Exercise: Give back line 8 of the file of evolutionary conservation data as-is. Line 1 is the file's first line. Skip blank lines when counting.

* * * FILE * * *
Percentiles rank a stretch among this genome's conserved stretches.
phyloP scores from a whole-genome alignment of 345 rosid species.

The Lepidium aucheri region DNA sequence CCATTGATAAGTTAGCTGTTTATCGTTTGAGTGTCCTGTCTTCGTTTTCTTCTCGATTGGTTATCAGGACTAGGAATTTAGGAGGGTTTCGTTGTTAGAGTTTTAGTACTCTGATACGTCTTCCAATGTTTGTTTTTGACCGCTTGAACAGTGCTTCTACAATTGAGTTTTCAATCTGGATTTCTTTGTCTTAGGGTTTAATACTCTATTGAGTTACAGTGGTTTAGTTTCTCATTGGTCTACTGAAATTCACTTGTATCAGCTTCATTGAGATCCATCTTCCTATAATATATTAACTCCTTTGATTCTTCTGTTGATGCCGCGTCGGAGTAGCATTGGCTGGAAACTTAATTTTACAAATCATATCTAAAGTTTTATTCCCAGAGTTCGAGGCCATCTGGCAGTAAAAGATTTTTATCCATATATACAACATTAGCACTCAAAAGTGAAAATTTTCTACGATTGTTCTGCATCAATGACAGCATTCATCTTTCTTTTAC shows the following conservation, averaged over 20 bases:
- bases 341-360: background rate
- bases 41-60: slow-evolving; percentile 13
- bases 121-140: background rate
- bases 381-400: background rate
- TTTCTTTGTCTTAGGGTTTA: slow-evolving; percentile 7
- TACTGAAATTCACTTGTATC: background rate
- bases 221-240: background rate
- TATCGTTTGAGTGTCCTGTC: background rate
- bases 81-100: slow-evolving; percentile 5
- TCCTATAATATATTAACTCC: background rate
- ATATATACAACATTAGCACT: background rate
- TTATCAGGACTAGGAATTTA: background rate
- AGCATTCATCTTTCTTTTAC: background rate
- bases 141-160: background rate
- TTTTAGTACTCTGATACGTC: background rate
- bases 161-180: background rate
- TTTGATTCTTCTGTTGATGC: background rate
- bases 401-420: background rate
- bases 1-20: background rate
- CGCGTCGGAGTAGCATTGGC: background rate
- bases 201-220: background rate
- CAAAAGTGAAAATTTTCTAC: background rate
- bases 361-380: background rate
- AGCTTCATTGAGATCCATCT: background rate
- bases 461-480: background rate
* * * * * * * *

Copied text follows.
- TTTCTTTGTCTTAGGGTTTA: slow-evolving; percentile 7